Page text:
There were many Christmas Eves when by this time (1o:45 AM) I would have already been on my way to being drunk. If we were visiting relatives, I’d have little wine bottles hidden in my bag, or I’d sneak into the kitchen and find whatever liquor was available and have three or four shots. I’d keep a good base-line buzz until after lunch when I’d find myself alone as family did Christmas things, and then I got down to the real drinking. I’d chew gum, brush my teeth, drink water, even take an alcohol-induced nap…and no one seemed to notice. Perhaps they were so used to be isolating myself–even during Christmas–that they didn’t notice or get to close to me. I spoke little for fear of slurring my words.

During the evening, when it was more acceptable to drink wine, I’d knock it back and replenish myself by darting upstairs and drinking more. To anyone paying attention, I had no more than two glasses of wine on Christmas Eve. I knew the truth, though I vigorously blocked it from my mind: I was probably bordering on alcohol poisoning, as I had many times before. I’m amazed that my drinking history doesn’t include a trip or two to the hospital.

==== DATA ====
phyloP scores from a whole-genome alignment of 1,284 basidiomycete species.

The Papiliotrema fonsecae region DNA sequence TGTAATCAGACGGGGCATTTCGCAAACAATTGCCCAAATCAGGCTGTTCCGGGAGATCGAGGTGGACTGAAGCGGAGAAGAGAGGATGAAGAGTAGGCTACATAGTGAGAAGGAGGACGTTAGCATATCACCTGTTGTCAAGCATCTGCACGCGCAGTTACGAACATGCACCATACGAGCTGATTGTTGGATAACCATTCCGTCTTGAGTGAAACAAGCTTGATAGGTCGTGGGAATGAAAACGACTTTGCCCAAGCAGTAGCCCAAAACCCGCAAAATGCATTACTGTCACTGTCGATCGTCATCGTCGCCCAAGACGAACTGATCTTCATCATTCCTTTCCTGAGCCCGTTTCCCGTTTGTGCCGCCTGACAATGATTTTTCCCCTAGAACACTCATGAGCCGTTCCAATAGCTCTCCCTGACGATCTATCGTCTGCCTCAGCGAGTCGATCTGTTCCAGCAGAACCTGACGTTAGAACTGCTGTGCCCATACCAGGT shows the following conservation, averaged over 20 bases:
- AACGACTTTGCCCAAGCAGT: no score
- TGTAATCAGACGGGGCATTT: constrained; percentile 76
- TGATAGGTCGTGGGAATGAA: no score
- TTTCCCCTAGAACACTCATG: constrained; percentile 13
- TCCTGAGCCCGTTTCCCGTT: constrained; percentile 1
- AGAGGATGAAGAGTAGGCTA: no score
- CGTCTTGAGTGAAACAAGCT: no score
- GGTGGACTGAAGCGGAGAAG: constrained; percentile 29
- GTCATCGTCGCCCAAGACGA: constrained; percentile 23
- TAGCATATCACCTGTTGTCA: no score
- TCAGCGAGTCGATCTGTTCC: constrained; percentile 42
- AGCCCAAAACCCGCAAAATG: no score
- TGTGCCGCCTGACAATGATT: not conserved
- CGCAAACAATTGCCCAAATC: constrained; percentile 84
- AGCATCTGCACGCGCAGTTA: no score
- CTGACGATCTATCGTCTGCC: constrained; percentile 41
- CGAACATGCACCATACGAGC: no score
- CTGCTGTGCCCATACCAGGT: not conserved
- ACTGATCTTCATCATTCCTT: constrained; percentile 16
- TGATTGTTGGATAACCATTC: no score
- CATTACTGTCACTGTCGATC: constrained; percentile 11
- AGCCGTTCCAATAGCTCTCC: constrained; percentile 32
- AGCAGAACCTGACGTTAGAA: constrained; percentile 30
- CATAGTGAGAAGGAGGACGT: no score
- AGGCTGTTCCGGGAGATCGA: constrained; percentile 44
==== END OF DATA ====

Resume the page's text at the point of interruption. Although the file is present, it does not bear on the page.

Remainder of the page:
On January 5, 2017, I’ll have two years of sobriety…and I have no plans of fucking that up. But under the guidance of my psychiatrist, I’m in the process of switching anti-depressants. I’m tapering off one, and it’s a quick taper. I spoke to my psychiatrist before leaving down because I felt I was going to explode out of my skin…I also felt like running into a brick wall repeatedly. On top of that, I felt like I had an enormous hole in the middle of myself that I desperately needed to fill. I know what I would have filled it with before, and the thoughts whizzed through my mind, but I didn’t act on them.

Today is hard, but I feel better than yesterday. I have an anti-anxiety pill if things get to bad. I wanted to type this entry to hold myself accountable and reach out to some fellow alcoholics.

I hope this finds you all well. Merry and sober Christmas Eve.



Dragging Myself into the Light